We did a show or two with Boss Martians here in Vancouver a number of years back and Evan and I stayed in touch. I admire his music and loved working with him. He really tuned in to the emotion of the songs.  In fact, we used one, Hook, Line & Singer, on the album. The rest were done at Echoplant Studios, here in Vancouver, with engineer, Matt Di Pomponio, and then at our drummer Adrian’s home studio, Chez Meow, plus we did some bits at Steve and Adam’s home studios and in Portland, Oregon respectively.

One of the amazing things these days is you can record at home and send files around. As the producer I would get, say Ad’s bass parts, then we’d jointly make decisions, refine them and then forward to Adrian to add to the musical jambalaya. It took a year almost to the day to make Game Day and I’m extremely proud of it.

What were the sessions for the album like?

VW: They were great. The band was excited to be making a new record after a hiatus and, though it’s our fifth album, it was our first with Adrian, as our long-time drummer, Ringo, had a little boy and moved to another province.

We did part ways with our bassist, Shane, who’d played with us for about nine years, but my younger brother, Ad, who grew up with many of the same influences I have (The Jam, The Who, The Vapors, Echo & The Bunnymen, Julian Cope, the mod revival, The Fabs, Alice Cooper – yep, that’s not a mistake, his original band was wicked!) joined us, from afar, to record the majority of it.

‘Steve and I have always had a natural chemistry with our guitar playing. Basically, he plays the real stuff and I hack away like a bozo with a butter knife, trying to carve a pineapple’

We did use three of Shane’s tracks as they were top-notch. We also had Kevin Kane (The Grapes of Wrath – one of the best Canadian bands ever, in my humble opinion) who’d we’d worked with on two of our previous albums, play a wicked guitar duel with Steve on Funeral Party. Evan did some backing vocals, and on organ we had Derek MacDonald – he used to play with Adrian – and Reece Terris, who used to play with Steve and I. Great fellas and musicians – every one of ‘em.

What did you want to achieve with the new record. Did you have an idea of what you wanted it to sound like? What influenced it lyrically and musically?

VW:This album was influenced by some heavy, heavy stuff. I choose to leave the specifics out, but it was originally intended to be kind of a concept album. I kept the major song cycle intact and we added some ‘stand-alone’ tunes towards the end, but I’m really pleased with the way they all flow together.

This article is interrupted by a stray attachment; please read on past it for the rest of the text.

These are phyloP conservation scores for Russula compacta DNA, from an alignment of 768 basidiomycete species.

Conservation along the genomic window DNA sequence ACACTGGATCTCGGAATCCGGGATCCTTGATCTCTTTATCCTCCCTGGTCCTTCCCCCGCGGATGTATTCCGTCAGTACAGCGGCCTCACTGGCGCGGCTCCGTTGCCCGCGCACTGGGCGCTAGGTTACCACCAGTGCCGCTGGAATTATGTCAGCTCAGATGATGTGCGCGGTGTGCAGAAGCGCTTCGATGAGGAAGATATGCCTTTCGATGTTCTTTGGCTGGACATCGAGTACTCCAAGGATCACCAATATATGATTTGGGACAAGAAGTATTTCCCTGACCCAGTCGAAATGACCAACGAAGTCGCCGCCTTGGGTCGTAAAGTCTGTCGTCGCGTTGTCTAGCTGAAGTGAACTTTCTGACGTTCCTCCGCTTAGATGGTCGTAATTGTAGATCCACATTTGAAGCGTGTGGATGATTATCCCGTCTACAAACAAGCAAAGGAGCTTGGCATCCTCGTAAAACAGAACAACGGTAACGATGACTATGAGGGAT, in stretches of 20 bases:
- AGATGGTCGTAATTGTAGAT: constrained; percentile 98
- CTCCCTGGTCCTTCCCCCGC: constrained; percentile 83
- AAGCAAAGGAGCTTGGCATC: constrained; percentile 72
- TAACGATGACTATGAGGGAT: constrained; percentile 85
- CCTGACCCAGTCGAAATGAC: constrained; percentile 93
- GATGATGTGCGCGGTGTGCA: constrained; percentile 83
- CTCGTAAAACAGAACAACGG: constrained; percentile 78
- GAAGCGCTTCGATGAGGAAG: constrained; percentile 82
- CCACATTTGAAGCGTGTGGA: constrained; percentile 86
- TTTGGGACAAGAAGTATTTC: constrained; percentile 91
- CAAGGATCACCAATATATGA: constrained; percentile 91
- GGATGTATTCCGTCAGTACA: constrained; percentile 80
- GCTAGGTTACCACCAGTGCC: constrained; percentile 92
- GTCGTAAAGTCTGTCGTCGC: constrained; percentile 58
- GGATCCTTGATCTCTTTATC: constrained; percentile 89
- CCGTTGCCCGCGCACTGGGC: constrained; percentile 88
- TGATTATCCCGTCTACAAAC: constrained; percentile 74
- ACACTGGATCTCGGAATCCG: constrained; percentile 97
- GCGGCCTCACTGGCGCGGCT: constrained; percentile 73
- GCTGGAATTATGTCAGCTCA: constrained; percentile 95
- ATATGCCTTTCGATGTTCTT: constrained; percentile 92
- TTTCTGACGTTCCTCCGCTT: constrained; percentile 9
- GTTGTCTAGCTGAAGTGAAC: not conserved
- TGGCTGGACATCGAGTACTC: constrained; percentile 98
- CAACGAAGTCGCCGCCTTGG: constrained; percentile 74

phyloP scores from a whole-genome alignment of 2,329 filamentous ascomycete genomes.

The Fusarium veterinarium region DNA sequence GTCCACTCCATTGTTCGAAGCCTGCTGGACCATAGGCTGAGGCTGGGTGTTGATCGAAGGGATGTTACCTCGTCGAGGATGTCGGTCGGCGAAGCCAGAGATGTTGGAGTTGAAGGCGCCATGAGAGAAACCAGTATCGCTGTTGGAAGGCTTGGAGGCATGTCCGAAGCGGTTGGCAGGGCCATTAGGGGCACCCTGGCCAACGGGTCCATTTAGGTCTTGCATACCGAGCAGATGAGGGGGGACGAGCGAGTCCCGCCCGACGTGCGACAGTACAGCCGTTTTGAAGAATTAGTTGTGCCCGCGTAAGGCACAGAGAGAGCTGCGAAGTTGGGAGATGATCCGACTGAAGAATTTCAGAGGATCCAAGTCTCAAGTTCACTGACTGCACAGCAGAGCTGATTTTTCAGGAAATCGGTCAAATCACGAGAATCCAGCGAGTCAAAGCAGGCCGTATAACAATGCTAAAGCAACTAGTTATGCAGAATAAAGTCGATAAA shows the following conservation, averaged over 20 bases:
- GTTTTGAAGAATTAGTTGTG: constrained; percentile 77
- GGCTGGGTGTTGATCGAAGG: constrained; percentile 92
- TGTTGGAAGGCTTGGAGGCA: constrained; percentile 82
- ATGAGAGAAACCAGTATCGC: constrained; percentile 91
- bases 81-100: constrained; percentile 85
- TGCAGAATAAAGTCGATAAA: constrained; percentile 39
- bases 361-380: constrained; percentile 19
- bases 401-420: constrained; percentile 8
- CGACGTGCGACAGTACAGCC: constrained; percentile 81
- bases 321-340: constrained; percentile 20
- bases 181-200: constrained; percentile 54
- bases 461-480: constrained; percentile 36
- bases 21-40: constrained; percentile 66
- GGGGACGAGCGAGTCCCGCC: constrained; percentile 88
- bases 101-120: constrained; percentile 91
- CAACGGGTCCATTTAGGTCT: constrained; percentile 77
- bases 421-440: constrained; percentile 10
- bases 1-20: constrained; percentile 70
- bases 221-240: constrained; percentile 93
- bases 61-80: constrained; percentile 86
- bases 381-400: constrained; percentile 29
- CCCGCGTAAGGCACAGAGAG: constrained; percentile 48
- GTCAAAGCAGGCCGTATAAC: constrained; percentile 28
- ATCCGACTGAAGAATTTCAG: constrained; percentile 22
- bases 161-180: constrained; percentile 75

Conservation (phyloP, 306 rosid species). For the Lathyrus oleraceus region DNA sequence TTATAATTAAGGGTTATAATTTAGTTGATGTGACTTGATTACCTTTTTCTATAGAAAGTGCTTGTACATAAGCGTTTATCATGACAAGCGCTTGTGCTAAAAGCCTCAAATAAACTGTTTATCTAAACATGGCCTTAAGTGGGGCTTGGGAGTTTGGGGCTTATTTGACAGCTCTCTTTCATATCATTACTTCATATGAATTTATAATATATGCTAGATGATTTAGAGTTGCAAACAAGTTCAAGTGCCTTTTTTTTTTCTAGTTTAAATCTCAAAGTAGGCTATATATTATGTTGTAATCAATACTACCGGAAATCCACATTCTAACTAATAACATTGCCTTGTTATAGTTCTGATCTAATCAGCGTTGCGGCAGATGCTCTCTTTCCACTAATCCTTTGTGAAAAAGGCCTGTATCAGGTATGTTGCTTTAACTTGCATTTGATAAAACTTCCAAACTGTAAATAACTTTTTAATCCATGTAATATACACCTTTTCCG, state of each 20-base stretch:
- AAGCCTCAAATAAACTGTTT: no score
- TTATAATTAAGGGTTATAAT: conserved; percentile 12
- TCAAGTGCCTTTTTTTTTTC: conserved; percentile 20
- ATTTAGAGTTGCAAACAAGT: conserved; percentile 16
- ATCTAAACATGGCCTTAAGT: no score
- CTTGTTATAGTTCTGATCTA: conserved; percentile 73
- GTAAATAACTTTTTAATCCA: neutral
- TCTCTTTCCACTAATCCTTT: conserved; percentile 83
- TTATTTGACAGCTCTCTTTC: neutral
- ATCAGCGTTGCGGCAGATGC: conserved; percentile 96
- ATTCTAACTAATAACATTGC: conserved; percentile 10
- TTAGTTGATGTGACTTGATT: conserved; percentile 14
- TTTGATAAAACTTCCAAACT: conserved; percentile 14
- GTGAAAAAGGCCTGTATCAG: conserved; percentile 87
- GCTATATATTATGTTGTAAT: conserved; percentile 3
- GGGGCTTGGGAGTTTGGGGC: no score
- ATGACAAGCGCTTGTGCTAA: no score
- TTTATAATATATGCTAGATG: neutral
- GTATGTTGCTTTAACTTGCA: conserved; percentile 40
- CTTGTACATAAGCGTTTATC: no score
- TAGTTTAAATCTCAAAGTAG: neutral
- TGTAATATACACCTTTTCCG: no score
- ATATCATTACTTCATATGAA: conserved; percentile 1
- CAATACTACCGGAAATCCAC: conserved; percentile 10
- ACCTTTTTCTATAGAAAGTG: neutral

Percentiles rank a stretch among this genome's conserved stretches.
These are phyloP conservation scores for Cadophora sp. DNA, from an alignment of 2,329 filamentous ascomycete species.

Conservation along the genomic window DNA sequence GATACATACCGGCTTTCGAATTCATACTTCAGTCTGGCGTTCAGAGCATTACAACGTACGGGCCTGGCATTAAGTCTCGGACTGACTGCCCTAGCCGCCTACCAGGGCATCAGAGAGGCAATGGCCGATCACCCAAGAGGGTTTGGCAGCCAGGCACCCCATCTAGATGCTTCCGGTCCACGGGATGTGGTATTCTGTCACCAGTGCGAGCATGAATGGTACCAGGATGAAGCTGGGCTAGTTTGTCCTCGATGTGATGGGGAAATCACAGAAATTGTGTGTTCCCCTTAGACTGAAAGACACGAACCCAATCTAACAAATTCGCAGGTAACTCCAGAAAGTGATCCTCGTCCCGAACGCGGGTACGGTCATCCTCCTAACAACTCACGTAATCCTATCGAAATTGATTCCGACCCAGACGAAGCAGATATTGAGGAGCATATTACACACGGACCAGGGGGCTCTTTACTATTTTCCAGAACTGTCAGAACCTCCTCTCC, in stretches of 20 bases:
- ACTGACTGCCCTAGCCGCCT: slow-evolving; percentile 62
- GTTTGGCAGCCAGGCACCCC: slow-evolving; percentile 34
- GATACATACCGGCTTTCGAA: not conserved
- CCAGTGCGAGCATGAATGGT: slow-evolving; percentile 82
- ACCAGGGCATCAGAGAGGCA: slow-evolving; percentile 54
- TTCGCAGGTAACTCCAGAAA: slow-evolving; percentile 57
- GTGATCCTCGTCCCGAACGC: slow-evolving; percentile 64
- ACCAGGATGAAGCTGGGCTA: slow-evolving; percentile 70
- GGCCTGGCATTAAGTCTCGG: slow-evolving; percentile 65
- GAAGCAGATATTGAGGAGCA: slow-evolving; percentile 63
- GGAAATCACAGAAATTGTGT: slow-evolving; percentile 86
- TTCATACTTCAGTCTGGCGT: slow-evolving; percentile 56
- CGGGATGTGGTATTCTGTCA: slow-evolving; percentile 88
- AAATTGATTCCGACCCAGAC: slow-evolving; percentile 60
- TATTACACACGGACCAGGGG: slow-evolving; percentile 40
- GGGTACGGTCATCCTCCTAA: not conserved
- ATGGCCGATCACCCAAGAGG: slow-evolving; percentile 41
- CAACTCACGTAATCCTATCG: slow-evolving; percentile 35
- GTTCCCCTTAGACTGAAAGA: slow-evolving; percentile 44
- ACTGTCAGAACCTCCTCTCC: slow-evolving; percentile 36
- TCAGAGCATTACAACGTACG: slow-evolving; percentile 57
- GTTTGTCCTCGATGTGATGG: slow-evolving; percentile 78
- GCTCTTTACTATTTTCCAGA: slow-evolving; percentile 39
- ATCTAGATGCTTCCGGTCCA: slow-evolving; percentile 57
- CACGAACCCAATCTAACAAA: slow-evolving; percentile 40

Musically, Steve and I have always had a natural chemistry with our guitar playing. Basically, he plays the real stuff and I hack away like a bozo with a butter knife, trying to carve a pineapple – ha-ha! My only attribute as a player is that I used to be a drummer, so I do have decent rhythm and a sense of tempo. Ad is a killer bass player and, every time he’d send new ideas, I was like a kid in a four-string candy store. He also has a fabulous voice, so we had him sing too.

‘This album was influenced by some heavy, heavy stuff. I choose to leave the specifics out, but it was originally intended to be kind of a concept album’

Adrian just let the Keith Moon-hellfire break loose on tracks like Game Day and Super Zero Blues, cowbelled when cowbelling was needed on Rip It Off, and even did a bit of John Bonham on Funeral Party. Him joining us was a bit of an unexpected bonus. He also has a really strong voice, so Bob’s your uncle!

Steve was his usual easy-going, stellar self, playing and singing the shit outta the songs ’til he was hoarse, and his fingers bled. I added some acoustic and sang a bunch, et voila… Game Day was born.

Who writes the songs? What’s the process?

VW: They usually come about one of two ways, I write ‘em or Steve and I write ‘em together. On previous albums I co-wrote with others (Kevin Kane, Dave Lawson, who played with Ad and I in our mod band as teens and was actually the lead guitarist in Star Collector for our first album, Demo Model 256, but since [second album] Black-Eyed Soul that’s generally the way it happens.

I’m the words guy (“I told you that English degree would come to no good, Vic!”) and either I do the music myself as well, or Steve and I will hack away until, you guessed it, his fingers bleed and I get fed up with said pineapple…ha-ha!

On this album I wrote a lot of it on my own, as the aforementioned heavy-on-the-heavy took me away from Vancouver for a couple of years, so I had a lot of time to muse and reacquaint myself with my acoustic… and the songs just poured out. Steve and I did co-write a few, mind you, which is the perfect segue into your next question…